Jim has a pretty unique viewpoint on both life and bicycle journeys. I’m proud of how this bike so fully represents this viewpoint, and the solutions we came to to make this so completely a bike for Jim.
Jim goes on long distance, long term off road trips, and packs, not necessarily heavily, but differently: think portable wood burning stove, firewood collecting and hammocks. He has been exploring the long tail form for years now and is convinced of it’s appropriateness for his use. I’m also sure that the mid tail is the ideal platform for this use. We chose to dial the chain stay length to what we’ve been calling mid tail length: 590mm. This pushes the rear wheel back, making the bike really comfortable as bumps from the rear wheel aren’t directly under the rider. It also makes for a surefooted and stable ride, ideal for day after day of hardcore off-road travel.
Jim wanted a wishbone style rear end, based off of the Terrible One Barcode BMX he loved. Those stays make room for 29×3″ tyres with loads of mud clearance. I added mudguard bosses so some custom super wide mudguards could be added if he ever goes that way.
The rear rack is a brazed on truss structure, with no weight limit, no bolts to loosen. One of the non-drive side struts curves slightly to clear the rear brake caliper. The rack platform extends slightly past the twin rear dynamo powered lights to protect them. There are custom Mack Workshop panniers that secure with velcro and webbing straps for rattle free use.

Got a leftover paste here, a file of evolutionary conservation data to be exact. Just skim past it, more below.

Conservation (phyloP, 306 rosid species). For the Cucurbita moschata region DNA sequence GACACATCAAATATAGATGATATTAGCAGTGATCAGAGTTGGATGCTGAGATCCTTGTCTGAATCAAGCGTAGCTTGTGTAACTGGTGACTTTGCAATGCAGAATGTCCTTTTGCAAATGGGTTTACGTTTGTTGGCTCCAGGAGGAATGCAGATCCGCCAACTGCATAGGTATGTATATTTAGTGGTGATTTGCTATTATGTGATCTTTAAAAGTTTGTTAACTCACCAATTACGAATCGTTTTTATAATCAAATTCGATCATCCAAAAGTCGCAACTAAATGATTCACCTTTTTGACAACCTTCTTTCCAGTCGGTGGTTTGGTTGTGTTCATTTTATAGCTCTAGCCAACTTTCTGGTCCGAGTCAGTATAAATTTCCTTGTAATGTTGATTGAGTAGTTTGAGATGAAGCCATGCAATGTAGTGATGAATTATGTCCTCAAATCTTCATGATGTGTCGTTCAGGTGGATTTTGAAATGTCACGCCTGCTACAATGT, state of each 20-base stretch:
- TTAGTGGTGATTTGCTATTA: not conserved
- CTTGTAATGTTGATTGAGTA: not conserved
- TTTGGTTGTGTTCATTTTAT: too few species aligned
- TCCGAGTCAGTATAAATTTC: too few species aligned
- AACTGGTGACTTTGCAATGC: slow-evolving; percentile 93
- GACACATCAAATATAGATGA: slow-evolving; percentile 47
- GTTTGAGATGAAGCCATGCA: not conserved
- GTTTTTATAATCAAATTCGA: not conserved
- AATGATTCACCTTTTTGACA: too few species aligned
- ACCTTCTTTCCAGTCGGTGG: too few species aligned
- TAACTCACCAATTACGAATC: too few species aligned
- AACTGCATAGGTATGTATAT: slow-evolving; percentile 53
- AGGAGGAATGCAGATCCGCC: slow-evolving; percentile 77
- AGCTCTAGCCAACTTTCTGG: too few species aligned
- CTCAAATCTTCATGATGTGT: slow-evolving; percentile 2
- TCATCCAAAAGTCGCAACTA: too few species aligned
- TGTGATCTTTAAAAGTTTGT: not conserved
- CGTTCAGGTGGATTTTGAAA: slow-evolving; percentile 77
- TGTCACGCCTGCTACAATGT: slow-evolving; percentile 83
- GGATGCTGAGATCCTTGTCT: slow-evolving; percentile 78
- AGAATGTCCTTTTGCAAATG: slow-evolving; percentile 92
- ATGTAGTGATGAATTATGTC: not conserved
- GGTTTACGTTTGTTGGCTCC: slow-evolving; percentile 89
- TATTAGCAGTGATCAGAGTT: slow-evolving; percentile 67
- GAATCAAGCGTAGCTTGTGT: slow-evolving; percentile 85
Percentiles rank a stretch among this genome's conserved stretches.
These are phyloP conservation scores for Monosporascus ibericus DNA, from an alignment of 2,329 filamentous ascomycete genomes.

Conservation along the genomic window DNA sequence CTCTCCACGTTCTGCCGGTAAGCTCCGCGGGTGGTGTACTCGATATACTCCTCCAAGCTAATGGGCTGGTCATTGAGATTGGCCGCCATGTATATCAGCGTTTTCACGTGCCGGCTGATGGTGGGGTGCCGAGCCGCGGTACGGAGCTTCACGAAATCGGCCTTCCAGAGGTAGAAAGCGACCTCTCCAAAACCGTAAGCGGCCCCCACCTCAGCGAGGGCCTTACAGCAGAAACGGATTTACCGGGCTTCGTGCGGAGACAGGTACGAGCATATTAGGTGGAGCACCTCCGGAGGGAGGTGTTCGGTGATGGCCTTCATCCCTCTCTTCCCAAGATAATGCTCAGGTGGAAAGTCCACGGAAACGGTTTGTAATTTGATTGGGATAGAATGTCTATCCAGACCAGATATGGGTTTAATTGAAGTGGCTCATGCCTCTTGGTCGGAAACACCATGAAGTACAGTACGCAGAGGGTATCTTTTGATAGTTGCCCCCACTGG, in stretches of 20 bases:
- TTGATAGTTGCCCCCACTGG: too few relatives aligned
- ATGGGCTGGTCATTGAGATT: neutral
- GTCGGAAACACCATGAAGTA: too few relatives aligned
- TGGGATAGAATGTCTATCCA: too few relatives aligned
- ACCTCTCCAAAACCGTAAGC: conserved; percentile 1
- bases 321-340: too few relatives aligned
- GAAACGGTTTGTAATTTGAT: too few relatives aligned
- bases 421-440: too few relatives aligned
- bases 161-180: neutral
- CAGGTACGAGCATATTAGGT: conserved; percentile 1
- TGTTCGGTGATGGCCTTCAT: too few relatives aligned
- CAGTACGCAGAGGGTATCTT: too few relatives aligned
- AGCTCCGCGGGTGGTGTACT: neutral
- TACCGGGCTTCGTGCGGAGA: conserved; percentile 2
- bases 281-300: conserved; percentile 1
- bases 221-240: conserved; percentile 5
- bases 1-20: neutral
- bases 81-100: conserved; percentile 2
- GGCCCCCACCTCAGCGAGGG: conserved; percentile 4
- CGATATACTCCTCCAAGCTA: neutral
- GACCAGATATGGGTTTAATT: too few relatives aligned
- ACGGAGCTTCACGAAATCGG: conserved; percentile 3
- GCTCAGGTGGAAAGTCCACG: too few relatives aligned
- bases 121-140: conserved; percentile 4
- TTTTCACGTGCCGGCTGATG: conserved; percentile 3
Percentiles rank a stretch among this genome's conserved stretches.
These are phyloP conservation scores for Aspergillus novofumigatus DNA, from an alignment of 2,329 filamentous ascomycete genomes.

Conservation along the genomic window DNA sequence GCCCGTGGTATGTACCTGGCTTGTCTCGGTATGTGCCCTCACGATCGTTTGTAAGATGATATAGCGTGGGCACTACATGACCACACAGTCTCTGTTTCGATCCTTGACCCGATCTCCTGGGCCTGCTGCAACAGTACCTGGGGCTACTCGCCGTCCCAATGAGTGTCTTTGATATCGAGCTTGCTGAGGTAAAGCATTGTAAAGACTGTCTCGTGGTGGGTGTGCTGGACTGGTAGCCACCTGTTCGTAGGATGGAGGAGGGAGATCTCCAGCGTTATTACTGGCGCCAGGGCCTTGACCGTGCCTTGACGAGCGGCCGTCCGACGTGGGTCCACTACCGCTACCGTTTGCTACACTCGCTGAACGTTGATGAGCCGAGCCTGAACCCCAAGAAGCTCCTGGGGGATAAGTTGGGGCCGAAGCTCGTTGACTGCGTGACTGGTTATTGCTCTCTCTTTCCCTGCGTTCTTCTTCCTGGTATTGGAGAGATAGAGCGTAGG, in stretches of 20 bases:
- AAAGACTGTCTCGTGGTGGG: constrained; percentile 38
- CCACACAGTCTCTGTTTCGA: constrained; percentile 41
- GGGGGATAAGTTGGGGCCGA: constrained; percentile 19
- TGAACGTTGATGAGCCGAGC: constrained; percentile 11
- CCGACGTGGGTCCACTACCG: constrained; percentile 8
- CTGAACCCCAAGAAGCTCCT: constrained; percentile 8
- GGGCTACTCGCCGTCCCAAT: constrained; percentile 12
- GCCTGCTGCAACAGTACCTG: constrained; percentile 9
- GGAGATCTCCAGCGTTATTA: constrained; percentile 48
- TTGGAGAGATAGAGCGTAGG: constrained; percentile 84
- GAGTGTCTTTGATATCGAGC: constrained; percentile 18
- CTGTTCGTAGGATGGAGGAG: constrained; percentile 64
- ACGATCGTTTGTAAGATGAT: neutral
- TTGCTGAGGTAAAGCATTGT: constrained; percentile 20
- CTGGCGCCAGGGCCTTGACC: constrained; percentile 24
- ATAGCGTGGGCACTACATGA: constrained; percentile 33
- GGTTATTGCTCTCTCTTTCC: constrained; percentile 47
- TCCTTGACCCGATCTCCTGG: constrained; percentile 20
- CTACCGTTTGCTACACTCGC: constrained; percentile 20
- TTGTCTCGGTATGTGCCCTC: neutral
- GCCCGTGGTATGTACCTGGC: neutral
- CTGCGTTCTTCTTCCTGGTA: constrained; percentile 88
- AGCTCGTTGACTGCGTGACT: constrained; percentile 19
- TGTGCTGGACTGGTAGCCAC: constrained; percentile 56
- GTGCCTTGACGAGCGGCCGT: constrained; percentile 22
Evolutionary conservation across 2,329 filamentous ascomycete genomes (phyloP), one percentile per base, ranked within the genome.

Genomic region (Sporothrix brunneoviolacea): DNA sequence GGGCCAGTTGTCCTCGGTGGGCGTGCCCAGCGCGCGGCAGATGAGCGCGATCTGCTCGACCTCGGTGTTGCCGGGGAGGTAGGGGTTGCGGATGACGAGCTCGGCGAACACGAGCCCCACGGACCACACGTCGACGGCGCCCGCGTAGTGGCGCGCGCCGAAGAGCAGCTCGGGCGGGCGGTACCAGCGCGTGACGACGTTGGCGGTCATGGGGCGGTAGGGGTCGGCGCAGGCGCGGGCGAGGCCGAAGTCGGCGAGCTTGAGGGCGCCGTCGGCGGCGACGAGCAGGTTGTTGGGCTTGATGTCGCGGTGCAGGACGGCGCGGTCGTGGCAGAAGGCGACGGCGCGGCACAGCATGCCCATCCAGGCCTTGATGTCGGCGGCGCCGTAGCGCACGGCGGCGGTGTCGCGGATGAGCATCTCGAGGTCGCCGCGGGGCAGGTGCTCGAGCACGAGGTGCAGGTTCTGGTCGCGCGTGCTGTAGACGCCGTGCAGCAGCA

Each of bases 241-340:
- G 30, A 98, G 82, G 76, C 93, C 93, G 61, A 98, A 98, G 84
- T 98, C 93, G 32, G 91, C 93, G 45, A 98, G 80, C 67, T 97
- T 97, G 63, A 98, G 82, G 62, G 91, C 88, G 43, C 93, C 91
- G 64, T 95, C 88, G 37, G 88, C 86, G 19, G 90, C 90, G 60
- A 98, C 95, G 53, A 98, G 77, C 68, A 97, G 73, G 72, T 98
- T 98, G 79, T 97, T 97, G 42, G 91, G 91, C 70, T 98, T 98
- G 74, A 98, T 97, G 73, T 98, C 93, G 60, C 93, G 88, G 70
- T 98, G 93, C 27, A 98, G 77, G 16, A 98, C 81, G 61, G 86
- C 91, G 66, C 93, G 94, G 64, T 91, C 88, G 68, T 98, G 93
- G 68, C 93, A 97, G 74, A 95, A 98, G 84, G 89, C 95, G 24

Jim knew he wanted a truss fork. He was keen to use the truss blades as a structure to support custom bags, inspired by the legendary Jeff Jones. I was keen not to build the fork as a unicrown like Jones’ or every other truss fork I’d ever seen. My forks are twin plate, so I took that on. It turned out to be the most complex fork I’ve ever built. The front blades have to curve at both the top and bottom, but in different planes. They had to be threaded through the crown before being bent, which was…technical. It came out with a unique and exciting look, and spread the blades to clear the massive tyre in a way I’m really proud of.
We went for a custom 1 1/8″ quill stem so that Jim can raise or lower the bars to change up his position over the course of a long tour. The position is deliberately upright and comfortable to deal with Jim’s fit requirements.
The downtube has M5 threaded bosses, for nylon screws that act as sacrificial bump stops to protect the downtube from the wide fork crown. We added space for three massive 1.2l water bottles, bosses for the bolt in custom Mack Workshop frame bag, and I made a little front bag support for a handlebar bag that uses the upper sections of the truss fork to secure it. The super bright kLite lights are also switched at the bar for charging a cache battery stored in the frame bag.
To finish the bike off, and to pay further homage to Jim’s BMX roots, I built some Reynolds 853 cranks that work with Profile’s 48 spline axle and a spline drive chainring, all plugged into the Bushnell eccentric BB for tensioning the chain. It’s a feature that just rounds out this really personal build. I can’t wait to hear from Jim: he collected his bike at Bespoked Handbuilt bike show in Harrogate, and the day after began to pedal his way to Cape Wrath.
That’s Jim all over. This is his bike.